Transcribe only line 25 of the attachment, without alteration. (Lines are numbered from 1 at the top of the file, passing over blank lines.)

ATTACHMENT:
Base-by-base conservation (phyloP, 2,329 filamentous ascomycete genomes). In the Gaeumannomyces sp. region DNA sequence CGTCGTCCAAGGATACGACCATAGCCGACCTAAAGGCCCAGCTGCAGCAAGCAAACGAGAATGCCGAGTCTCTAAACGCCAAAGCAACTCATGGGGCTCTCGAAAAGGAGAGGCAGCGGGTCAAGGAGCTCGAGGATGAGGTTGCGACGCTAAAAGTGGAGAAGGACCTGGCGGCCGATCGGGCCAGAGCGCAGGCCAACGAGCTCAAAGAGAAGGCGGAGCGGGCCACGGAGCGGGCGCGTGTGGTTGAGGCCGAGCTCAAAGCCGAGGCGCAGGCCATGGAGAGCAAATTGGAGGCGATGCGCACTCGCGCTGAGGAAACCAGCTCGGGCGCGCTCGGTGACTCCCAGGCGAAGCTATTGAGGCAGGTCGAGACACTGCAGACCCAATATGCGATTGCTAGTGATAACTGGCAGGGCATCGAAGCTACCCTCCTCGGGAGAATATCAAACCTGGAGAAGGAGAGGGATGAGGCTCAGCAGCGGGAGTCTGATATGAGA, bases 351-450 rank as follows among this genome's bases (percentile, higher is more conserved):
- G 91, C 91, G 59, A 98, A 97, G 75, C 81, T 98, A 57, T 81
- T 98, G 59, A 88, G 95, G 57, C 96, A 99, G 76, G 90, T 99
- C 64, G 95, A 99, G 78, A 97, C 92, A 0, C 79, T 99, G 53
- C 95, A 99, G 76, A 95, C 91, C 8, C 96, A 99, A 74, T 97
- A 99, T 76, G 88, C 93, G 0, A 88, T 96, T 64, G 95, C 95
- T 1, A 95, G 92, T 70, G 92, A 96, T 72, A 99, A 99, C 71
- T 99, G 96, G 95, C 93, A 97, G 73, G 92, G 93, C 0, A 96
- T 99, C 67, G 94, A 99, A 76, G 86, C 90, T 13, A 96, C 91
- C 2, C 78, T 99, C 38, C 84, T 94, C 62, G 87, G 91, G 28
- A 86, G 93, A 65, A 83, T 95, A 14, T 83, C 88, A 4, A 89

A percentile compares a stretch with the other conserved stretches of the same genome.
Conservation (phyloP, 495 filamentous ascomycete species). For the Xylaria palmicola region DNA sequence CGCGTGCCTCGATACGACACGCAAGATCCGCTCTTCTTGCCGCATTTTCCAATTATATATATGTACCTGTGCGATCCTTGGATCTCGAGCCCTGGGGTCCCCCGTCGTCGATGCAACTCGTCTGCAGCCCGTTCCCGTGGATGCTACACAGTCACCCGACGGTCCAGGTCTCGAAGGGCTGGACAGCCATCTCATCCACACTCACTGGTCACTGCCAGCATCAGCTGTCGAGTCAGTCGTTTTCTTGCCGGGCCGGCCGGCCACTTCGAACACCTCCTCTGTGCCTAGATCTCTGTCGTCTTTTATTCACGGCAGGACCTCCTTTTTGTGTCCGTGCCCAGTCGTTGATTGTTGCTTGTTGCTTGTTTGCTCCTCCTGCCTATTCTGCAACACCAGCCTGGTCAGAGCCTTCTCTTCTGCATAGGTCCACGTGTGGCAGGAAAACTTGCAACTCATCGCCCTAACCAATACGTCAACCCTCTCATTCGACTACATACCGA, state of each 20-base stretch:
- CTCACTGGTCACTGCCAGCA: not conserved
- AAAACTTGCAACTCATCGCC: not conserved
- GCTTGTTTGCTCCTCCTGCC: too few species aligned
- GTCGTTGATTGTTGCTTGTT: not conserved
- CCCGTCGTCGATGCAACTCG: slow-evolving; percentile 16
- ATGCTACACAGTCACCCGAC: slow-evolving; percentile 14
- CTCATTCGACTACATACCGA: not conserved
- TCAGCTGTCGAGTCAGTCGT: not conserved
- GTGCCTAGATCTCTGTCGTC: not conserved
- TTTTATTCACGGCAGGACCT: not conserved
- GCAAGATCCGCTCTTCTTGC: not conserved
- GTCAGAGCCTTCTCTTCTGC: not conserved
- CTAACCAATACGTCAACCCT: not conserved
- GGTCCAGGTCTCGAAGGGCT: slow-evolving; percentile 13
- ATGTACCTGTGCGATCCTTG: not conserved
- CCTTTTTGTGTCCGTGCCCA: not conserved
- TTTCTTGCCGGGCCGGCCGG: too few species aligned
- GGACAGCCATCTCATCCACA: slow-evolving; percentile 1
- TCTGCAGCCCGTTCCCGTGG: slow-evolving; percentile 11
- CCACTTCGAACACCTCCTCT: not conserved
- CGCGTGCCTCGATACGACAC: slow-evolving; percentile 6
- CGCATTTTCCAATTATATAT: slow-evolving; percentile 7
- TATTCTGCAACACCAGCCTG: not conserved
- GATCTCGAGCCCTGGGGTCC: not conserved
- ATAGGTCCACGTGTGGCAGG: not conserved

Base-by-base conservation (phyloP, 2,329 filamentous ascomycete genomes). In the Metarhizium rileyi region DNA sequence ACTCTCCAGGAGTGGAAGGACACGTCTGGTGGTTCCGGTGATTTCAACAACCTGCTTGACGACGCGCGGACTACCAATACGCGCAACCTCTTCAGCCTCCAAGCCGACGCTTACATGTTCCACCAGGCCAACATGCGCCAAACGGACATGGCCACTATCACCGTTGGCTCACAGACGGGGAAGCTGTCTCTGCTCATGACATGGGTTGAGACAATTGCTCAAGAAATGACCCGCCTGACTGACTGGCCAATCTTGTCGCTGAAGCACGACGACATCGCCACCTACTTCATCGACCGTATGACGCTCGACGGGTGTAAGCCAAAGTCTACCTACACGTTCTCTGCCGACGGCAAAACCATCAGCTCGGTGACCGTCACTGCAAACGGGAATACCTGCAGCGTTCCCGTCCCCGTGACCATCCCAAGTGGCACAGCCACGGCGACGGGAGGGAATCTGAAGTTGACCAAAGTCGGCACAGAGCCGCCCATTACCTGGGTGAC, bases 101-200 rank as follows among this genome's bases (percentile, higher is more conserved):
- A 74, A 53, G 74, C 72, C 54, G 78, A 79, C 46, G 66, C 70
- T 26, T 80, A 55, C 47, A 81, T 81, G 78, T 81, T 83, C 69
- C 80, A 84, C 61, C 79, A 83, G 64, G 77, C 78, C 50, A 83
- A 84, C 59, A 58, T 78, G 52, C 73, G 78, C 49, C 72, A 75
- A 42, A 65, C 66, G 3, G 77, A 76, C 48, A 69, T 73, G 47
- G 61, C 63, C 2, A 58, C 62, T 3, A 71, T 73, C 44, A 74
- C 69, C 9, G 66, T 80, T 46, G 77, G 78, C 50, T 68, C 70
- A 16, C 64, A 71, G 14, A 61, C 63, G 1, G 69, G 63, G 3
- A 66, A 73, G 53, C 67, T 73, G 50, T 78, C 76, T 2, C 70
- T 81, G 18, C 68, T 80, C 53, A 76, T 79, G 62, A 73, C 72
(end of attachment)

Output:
- GTCAGAGCCTTCTCTTCTGC: not conserved